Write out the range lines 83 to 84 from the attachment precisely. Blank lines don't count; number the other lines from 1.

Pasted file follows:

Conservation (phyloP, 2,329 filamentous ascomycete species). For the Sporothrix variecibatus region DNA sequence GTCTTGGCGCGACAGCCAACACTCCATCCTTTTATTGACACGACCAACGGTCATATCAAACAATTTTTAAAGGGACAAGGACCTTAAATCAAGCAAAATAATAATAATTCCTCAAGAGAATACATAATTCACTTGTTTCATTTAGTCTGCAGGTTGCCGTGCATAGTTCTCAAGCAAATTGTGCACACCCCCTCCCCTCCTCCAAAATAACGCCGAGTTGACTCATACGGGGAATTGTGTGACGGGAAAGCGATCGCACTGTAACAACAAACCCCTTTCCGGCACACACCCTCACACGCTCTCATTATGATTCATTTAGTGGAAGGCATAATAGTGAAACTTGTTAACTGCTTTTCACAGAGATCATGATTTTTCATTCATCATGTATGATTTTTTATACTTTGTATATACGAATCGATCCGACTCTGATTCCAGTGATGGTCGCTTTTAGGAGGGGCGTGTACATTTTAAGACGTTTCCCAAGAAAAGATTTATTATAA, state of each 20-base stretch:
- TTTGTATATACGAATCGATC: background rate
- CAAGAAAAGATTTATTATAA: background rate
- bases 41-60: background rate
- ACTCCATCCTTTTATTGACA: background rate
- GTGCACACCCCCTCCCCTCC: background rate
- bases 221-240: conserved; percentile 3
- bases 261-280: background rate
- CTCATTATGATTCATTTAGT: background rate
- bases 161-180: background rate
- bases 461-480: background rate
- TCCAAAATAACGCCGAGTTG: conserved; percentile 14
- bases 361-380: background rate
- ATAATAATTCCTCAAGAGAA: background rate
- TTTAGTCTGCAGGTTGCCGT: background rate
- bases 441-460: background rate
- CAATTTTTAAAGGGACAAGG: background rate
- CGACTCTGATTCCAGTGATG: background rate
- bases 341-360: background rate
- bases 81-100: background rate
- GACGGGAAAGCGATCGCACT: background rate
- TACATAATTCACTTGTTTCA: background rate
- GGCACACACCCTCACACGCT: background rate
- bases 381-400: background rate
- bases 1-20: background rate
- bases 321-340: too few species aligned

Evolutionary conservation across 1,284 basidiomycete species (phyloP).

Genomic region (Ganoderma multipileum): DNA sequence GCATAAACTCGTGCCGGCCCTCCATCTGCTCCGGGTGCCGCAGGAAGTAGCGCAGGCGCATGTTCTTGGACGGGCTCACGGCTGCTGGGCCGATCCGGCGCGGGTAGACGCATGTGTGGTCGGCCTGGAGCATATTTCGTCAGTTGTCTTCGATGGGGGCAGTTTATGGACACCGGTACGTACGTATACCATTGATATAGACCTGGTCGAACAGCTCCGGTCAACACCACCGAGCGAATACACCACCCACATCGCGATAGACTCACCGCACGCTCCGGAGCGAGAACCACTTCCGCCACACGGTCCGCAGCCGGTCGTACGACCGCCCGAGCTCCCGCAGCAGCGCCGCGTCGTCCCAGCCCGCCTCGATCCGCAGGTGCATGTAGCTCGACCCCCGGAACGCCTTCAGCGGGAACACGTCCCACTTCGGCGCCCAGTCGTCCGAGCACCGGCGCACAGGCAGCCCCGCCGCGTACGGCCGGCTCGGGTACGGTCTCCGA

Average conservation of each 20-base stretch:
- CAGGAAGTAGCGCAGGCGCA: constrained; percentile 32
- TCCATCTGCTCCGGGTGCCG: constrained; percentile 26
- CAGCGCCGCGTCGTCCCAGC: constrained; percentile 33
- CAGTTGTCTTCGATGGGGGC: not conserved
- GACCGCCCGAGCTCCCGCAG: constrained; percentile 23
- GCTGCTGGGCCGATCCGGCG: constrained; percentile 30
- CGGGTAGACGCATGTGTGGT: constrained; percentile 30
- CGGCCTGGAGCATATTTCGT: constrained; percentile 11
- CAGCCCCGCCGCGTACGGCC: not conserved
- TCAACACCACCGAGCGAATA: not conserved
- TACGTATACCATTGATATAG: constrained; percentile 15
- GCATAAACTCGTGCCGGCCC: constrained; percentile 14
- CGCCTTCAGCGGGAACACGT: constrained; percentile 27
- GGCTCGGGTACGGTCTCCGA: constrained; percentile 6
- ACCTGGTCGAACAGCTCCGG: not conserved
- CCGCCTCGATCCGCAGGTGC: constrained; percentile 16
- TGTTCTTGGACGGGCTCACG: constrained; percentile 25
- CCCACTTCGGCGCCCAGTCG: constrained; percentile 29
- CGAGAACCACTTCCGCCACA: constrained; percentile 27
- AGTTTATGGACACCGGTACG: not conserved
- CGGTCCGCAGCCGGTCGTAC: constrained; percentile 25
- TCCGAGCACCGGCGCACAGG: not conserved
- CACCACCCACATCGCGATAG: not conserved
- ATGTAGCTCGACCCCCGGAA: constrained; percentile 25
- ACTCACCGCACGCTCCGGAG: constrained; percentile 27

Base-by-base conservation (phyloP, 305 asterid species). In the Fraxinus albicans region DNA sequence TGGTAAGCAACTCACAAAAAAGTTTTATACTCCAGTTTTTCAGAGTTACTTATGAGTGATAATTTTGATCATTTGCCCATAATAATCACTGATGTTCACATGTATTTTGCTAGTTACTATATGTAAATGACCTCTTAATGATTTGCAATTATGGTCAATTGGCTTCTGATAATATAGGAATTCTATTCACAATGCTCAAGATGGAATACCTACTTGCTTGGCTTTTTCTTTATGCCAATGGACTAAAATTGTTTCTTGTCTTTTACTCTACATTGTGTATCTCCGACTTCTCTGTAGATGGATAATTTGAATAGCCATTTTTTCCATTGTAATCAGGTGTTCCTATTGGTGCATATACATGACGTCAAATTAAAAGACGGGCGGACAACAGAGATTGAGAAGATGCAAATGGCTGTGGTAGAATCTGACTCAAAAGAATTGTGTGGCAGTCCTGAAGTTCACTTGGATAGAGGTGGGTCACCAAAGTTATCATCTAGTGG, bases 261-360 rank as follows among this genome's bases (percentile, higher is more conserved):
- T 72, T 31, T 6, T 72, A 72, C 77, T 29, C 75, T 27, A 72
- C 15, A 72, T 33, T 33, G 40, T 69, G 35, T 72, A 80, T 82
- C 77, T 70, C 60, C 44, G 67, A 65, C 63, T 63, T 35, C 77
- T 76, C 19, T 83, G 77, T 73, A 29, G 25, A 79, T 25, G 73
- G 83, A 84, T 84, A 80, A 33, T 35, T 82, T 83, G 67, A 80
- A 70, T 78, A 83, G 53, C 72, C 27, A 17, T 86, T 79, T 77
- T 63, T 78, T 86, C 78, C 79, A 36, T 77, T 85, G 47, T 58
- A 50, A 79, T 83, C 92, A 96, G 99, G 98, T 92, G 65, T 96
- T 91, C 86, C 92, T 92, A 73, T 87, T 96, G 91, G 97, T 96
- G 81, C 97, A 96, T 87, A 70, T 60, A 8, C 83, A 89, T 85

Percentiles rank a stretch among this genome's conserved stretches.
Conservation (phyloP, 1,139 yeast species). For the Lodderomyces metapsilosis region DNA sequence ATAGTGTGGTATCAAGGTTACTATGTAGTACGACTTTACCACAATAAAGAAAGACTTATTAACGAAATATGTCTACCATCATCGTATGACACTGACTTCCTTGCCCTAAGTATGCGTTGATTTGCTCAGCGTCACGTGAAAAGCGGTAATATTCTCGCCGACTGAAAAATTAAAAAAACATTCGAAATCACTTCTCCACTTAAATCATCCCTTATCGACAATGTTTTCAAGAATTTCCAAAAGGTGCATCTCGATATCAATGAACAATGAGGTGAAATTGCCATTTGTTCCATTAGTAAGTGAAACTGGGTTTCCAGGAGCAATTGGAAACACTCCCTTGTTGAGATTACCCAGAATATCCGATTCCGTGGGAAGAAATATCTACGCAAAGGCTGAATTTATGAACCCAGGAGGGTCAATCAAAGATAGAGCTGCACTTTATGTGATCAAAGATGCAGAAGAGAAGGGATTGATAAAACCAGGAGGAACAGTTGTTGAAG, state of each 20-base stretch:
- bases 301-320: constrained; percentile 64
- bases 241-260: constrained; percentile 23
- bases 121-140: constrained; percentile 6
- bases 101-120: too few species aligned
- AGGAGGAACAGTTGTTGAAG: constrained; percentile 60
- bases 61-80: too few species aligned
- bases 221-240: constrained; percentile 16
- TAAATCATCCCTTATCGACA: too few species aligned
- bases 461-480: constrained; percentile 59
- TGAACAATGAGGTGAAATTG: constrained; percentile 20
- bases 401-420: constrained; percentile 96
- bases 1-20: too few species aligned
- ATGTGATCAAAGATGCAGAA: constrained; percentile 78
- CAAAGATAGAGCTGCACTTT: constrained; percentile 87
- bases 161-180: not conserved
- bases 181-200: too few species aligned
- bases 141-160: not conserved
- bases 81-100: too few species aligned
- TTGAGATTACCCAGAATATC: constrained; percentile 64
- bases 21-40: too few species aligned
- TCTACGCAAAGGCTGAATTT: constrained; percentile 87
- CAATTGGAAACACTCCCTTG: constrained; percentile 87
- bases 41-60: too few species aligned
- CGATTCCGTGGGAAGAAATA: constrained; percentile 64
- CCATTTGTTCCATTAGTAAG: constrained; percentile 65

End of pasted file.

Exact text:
- bases 181-200: too few species aligned
- bases 141-160: not conserved